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The Drive to Reduce Homelessness Takes Center Stage in Chicago | FIRSTHAND: Homeless

Gompers Park Homeless Tents

The Drive to Reduce Homelessness Takes Center Stage in Chicago

For much of the past decade, homelessness in Chicago has been a persistent, but largely hidden, crisis.

Photo: Michael Izquierdo, WTTW News

For much of the past decade, homelessness in Chicago has been a persistent, but largely hidden, crisis.

But a one-two punch – first the COVID-19 pandemic and then the arrival of around 35,000 migrants from the southern border as of January – shredded the city’s social safety net and made it impossible for most Chicagoans to ignore the growing number of unsheltered people on the city’s streets.

With the city’s social safety net in tatters, 2024 could mark a monumental shift as voters will be asked in March to hike taxes on the sales of properties worth more than $1 million to generate $100 million annually to address the root causes of homelessness by building new permanent housing that offers wraparound services.

“This is a critical moment,” said Julie Dworkin, the former policy director for the Chicago Coalition for the Homeless who is helping lead the campaign to pass the proposal known as Bring Chicago Home. “We have an opportunity to transform the system. We would have enough money to carve out our own path.”

Chicago has no choice but to take matters into its own hands because of a profound disconnect between the reality of homelessness in Chicago and the federal government’s ability to document and address the issue, according to advocates for the unhoused like Dworkin.

According to federal data, the number of unhoused people in Chicago has been essentially steady for much of the past decade, with an average of more than 5,500 men, women, and children without a permanent place to sleep on any given night.

That data comes from the result of what’s known as the annual “point-in-time” count, which sends volunteers out to count the number of unsheltered people on the city’s streets on a single night, usually in late January.

Nearly 70 percent of people counted as unhoused in Chicago in 2023 were Black, even though less than 30 percent of the city’s 2.7 million residents are Black. More than 60 percent are men, and 25 percent are living in Chicago after having served time in jail or prison, according to federal data.

Federal officials determined 650,000 people nationwide met their definition of homeless in 2023, a 12 percent increase as compared with 2022. Most of that increase came as efforts designed to prevent evictions during the acute phase of the pandemic ended, officials said.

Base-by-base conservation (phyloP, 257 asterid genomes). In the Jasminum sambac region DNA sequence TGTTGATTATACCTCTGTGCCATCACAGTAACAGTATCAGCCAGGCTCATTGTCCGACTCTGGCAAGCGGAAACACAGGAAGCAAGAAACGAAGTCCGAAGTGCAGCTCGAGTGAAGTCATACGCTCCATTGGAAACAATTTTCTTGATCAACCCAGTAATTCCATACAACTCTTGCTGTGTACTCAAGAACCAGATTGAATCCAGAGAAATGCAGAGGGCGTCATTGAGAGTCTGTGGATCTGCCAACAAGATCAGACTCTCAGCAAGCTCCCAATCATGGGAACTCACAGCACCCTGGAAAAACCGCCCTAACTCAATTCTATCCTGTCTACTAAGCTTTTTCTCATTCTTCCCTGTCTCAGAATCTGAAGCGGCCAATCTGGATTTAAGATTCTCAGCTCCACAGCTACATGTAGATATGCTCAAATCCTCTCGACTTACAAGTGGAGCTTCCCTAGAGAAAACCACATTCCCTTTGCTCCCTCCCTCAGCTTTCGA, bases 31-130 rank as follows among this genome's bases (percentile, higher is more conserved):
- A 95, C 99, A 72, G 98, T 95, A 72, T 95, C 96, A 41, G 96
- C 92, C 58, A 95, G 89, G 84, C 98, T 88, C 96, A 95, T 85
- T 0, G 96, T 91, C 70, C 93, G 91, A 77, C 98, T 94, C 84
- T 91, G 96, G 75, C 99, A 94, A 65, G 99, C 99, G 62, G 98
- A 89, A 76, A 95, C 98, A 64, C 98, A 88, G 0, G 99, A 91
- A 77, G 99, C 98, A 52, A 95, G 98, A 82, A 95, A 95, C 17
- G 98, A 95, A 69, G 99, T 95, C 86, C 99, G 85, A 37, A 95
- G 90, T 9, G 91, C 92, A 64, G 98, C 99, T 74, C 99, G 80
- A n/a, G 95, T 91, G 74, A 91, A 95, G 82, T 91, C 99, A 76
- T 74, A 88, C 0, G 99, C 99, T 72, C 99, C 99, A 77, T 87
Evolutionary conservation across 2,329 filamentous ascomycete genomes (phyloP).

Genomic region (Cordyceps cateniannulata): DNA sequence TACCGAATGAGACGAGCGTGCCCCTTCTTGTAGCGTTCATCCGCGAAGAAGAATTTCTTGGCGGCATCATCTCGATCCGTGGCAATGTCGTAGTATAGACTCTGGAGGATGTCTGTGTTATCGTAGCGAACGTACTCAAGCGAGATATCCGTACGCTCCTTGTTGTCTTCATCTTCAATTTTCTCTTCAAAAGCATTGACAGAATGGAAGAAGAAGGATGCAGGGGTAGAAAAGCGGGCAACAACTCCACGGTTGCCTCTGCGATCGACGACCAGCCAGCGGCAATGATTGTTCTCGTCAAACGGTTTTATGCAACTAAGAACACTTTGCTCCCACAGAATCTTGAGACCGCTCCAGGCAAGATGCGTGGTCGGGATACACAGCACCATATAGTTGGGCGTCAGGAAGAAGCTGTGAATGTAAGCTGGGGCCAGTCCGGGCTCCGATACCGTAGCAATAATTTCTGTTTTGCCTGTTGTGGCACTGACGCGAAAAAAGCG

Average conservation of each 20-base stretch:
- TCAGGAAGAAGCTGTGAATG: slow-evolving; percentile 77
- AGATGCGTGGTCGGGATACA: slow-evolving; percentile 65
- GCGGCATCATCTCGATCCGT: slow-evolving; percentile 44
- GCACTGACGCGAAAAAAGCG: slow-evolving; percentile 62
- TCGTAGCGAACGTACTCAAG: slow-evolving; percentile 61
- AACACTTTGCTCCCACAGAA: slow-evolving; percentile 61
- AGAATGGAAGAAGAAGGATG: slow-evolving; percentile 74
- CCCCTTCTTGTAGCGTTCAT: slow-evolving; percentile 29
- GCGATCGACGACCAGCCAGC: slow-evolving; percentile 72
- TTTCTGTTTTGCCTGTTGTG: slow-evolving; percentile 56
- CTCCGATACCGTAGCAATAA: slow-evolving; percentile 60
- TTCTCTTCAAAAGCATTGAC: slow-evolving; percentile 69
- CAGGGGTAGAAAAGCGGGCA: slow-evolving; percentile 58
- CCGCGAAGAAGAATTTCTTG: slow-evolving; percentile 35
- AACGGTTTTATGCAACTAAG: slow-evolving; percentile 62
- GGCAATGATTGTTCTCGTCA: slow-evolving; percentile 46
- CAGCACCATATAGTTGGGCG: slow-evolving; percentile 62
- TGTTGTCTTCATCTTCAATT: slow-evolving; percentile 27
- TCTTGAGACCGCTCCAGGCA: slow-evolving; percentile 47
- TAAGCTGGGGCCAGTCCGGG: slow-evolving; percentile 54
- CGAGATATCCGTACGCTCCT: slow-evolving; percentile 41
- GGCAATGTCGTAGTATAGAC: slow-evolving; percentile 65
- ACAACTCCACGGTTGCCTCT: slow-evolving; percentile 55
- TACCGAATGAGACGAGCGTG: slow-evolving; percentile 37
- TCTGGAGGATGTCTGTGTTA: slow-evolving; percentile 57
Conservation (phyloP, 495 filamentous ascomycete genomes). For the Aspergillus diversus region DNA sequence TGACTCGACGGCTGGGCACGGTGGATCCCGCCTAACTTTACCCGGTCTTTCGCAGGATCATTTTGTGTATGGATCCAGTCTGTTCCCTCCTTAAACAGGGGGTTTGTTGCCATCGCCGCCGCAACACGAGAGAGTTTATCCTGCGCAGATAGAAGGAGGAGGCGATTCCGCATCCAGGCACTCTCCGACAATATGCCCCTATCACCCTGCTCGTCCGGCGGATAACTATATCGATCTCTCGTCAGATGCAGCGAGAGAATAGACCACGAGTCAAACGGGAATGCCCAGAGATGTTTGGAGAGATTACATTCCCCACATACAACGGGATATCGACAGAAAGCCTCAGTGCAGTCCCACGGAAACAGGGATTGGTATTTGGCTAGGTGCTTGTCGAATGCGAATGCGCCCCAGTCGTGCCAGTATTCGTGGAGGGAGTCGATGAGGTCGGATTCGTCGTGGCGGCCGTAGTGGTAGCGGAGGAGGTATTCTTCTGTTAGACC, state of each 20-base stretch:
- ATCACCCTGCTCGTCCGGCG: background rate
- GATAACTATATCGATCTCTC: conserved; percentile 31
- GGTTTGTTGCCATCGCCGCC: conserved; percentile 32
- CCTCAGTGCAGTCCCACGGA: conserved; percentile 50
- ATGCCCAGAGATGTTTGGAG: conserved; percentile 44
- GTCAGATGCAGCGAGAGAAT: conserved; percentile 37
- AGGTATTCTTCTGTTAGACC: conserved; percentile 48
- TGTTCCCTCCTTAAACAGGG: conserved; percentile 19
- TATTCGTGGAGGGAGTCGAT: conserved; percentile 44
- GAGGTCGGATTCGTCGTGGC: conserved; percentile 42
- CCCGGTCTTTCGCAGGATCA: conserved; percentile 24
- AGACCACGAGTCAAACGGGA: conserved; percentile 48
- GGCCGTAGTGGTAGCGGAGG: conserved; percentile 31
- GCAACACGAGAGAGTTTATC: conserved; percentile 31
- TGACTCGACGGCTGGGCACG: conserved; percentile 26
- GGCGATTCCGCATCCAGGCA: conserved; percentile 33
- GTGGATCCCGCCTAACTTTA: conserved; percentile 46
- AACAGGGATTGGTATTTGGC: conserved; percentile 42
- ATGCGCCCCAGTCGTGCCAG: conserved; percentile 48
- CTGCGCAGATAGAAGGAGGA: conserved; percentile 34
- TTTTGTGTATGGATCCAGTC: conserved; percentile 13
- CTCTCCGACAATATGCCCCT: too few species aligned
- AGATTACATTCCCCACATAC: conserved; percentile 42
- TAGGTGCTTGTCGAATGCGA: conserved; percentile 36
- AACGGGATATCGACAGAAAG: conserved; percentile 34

Between 2015 and 2020, volunteers scoured the entire city. But with the pandemic raging in 2021 and 2022, officials began using a “sampling approach” that sent volunteers to “100 percent of the Loop/CTA/hotspots and randomized subset of other areas around the city,” according to city records.

That methodology remained in use in 2023, and was implemented again on January 24, 2024, when Chicago’s 2024 point-in-time count took place.

Officials will also document the number of people living in city shelters. In January 2023, there were nearly 2,200 migrants living in the city’s shelters, with nearly 3,000 others also relying on the city to provide somewhere to sleep.

Chicago’s shelter population then exploded during 2023, with nearly 14,300 migrants living in city-run facilities during late January.

But most advocates for the unhoused say the method the federal government uses to tally unhoused people is woefully inadequate, since it does not consider people living “doubled-up” with friends or relatives temporarily to be homeless.

“The way the federal government measures homelessness has long been and continues to be problematic,” Dworkin said.

In fact, nearly ten times more people are actually homeless every day in Chicago than the official federal count would have you believe, according to a 2023 analysis of U.S. Census American Community Survey data collected in 2021 by the Chicago Coalition for the Homeless. An estimated 68,440 Chicagoans experienced homelessness in 2021, a 4 percent increase from data collected in 2020, according to the analysis based on the most recent data available for study.

Approximately 17,000 Chicago Public Schools students were homeless in 2023, according to the analysis.

City data shows that nearly 37,000 people sought to access the city’s homelessness services in 2022, an increase of more than 32 percent.

The limited amount of financial help from the federal government means city officials can only help a fraction of those who need emergency shelter or transitional housing, while the true scope of the crisis remains mired in the shadows, advocates contend.

In 2018, frustration with that status quo boiled over when coalition leaders realized there was no hope of convincing cash-strapped state officials to boost spending on efforts to reduce homelessness. And with former President Donald Trump in the White House, additional federal help was a lost cause.